Ill fares the land, to hast'ning ills a prey,
Where wealth accumulates, and men decay;
Princes and lords may flourish or may fade;
A breath can make them, as a breath has made :
But a bold peasantry, their country's pride,
When once destroy'd, can never be supplied.
A time there was, ere England's griefs began,
When ev'ry rood of ground maintain'd its man;
For him light labour spread her wholesome store,
Just gave what life required, but gave no more:
His best companions, innocence and health,
And his best riches, ignorance of wealth.
But times are alter'd; trade's unfeeling train
Usurp the land, and dispossess the swain;
Along the lawn, where scatter'd hamlets rose,
Unwieldy wealth and cumbrous pomp repose;
And ev'ry want to luxury allied,
And ev'ry pang that folly pays to pride.
Those gentle hours that plenty bade to bloom,
Those calm desires that ask'd but little room,
Those healthful sports that graced the peaceful scene,
Lived in each look, and brighten'd all the green;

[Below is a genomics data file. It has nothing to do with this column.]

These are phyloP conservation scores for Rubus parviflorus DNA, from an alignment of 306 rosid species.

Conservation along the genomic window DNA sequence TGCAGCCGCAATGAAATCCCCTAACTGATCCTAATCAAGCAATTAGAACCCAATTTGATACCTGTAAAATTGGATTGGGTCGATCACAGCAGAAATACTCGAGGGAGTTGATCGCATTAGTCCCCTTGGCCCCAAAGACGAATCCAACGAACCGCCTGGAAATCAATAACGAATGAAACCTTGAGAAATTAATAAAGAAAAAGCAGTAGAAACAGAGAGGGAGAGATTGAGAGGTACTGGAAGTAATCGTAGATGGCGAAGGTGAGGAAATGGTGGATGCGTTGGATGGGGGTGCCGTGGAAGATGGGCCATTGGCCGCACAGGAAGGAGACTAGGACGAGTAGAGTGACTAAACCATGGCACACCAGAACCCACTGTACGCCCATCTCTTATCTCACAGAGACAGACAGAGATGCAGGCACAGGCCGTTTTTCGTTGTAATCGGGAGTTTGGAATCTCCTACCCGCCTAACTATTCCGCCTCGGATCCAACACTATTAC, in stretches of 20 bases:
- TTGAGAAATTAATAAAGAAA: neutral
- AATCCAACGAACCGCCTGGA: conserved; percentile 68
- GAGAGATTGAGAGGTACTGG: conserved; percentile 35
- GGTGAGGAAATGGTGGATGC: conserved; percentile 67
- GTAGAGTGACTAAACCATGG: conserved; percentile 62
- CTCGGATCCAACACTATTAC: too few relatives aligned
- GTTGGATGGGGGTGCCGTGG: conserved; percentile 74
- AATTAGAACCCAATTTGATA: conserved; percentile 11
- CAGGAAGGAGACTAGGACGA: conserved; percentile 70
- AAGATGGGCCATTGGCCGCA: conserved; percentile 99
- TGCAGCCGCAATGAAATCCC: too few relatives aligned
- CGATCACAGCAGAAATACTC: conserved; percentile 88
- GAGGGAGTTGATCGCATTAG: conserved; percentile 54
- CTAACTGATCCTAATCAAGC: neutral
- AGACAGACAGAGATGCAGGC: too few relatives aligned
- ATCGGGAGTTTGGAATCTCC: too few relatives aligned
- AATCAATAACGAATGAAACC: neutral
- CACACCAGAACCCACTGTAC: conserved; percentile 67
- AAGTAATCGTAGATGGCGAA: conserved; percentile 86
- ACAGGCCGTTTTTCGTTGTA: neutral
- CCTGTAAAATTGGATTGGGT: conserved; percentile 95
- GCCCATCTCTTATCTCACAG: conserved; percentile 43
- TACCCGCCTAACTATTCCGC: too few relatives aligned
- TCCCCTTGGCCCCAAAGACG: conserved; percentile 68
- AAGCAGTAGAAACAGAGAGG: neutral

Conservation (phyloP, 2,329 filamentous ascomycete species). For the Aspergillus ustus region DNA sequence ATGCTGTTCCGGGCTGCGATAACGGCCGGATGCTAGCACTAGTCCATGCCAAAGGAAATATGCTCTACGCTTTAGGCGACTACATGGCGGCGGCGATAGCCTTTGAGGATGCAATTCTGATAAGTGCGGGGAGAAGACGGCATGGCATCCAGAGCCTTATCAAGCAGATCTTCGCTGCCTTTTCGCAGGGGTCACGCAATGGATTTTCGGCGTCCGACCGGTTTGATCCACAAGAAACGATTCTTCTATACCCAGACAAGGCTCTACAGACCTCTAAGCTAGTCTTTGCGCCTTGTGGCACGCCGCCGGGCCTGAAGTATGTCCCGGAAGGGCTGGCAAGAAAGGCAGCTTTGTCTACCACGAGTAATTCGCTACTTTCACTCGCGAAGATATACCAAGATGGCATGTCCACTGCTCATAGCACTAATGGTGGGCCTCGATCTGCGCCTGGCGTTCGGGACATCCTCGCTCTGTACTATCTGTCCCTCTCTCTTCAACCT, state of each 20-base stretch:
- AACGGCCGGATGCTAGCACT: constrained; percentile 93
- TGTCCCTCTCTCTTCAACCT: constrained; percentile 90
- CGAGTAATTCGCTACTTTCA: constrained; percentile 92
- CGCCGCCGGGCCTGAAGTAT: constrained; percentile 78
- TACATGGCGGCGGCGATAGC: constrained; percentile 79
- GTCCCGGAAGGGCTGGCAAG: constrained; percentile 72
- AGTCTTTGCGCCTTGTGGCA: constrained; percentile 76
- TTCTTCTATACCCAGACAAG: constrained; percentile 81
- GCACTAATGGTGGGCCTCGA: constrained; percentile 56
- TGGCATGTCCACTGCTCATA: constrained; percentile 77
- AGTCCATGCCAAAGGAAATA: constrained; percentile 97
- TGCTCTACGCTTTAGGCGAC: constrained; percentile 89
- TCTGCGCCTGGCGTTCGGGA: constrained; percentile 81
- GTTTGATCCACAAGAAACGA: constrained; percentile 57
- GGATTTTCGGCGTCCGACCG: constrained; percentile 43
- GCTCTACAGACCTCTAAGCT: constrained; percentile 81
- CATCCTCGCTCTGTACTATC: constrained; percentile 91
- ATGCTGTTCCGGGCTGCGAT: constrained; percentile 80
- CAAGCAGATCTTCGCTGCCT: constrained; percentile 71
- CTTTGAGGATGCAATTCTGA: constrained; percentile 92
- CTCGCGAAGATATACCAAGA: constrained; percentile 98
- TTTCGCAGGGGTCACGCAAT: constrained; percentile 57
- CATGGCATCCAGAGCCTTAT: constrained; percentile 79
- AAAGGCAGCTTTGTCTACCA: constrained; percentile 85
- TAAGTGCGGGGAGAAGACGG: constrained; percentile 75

These, far departing, seek a kinder shore,
And rural mirth and manners are no more.
Sweet Auburn! parent of the blissful hour,
Thy glades forlorn confess the tyrant's pow'r.
Here, as I take my solitary rounds,
Amid thy tangling walks and ruin'd grounds,
And, many a year elapsed, return to view
Where once the cottage stood, the hawthorn grew,
Remembrance wakes with all her busy train,
Swells at my breast, and turns the past to pain.
In all my wand'rings round this world of care,
In all my griefs-and God has giv'n my share-
I still had hopes my latest hours to crown,
Amid these humble bow'rs to lay me down;
To husband out life's taper at the close,
And keep the flame from wasting by repose:
I still had hopes, for pride attends us still,
Amid the swains to show my book-learn'd skill,
Around my fire an ev'ning group to draw,
And tell of all I felt and all I saw ;
And as a hare, whom hounds and horns pursue,
Pants to the place from whence at first she flew,
I still had hopes, my long vexations past,
Here to return-and die at home at last.